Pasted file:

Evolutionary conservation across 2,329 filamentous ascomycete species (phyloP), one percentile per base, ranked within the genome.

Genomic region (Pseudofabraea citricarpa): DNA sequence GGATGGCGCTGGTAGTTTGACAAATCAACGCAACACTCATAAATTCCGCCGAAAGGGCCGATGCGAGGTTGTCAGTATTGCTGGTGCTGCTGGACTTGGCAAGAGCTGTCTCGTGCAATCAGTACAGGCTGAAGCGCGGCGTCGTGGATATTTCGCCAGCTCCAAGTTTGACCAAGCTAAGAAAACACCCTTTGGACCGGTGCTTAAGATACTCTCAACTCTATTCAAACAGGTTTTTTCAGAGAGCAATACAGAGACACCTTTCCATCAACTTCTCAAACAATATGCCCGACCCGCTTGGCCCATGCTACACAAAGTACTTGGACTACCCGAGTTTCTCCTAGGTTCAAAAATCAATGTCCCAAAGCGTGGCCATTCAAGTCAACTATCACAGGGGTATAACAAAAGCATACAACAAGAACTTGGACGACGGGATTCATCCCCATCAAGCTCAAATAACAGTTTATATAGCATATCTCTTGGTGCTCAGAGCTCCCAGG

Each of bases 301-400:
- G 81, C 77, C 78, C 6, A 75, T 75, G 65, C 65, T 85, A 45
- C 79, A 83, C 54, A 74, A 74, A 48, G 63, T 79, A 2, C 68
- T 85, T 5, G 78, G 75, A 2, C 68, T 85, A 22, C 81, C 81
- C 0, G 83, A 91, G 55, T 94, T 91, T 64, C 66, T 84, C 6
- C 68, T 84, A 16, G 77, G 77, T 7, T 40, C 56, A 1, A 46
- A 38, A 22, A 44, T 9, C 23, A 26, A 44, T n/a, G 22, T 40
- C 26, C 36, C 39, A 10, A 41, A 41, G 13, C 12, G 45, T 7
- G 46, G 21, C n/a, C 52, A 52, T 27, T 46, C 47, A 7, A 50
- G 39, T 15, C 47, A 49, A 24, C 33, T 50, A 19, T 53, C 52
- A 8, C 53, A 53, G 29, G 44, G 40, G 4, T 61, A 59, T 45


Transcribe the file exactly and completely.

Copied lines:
Evolutionary conservation across 2,329 filamentous ascomycete species (phyloP), one percentile per base, ranked within the genome.

Genomic region (Pseudofabraea citricarpa): DNA sequence GGATGGCGCTGGTAGTTTGACAAATCAACGCAACACTCATAAATTCCGCCGAAAGGGCCGATGCGAGGTTGTCAGTATTGCTGGTGCTGCTGGACTTGGCAAGAGCTGTCTCGTGCAATCAGTACAGGCTGAAGCGCGGCGTCGTGGATATTTCGCCAGCTCCAAGTTTGACCAAGCTAAGAAAACACCCTTTGGACCGGTGCTTAAGATACTCTCAACTCTATTCAAACAGGTTTTTTCAGAGAGCAATACAGAGACACCTTTCCATCAACTTCTCAAACAATATGCCCGACCCGCTTGGCCCATGCTACACAAAGTACTTGGACTACCCGAGTTTCTCCTAGGTTCAAAAATCAATGTCCCAAAGCGTGGCCATTCAAGTCAACTATCACAGGGGTATAACAAAAGCATACAACAAGAACTTGGACGACGGGATTCATCCCCATCAAGCTCAAATAACAGTTTATATAGCATATCTCTTGGTGCTCAGAGCTCCCAGG

Each of bases 301-400:
- G 81, C 77, C 78, C 6, A 75, T 75, G 65, C 65, T 85, A 45
- C 79, A 83, C 54, A 74, A 74, A 48, G 63, T 79, A 2, C 68
- T 85, T 5, G 78, G 75, A 2, C 68, T 85, A 22, C 81, C 81
- C 0, G 83, A 91, G 55, T 94, T 91, T 64, C 66, T 84, C 6
- C 68, T 84, A 16, G 77, G 77, T 7, T 40, C 56, A 1, A 46
- A 38, A 22, A 44, T 9, C 23, A 26, A 44, T n/a, G 22, T 40
- C 26, C 36, C 39, A 10, A 41, A 41, G 13, C 12, G 45, T 7
- G 46, G 21, C n/a, C 52, A 52, T 27, T 46, C 47, A 7, A 50
- G 39, T 15, C 47, A 49, A 24, C 33, T 50, A 19, T 53, C 52
- A 8, C 53, A 53, G 29, G 44, G 40, G 4, T 61, A 59, T 45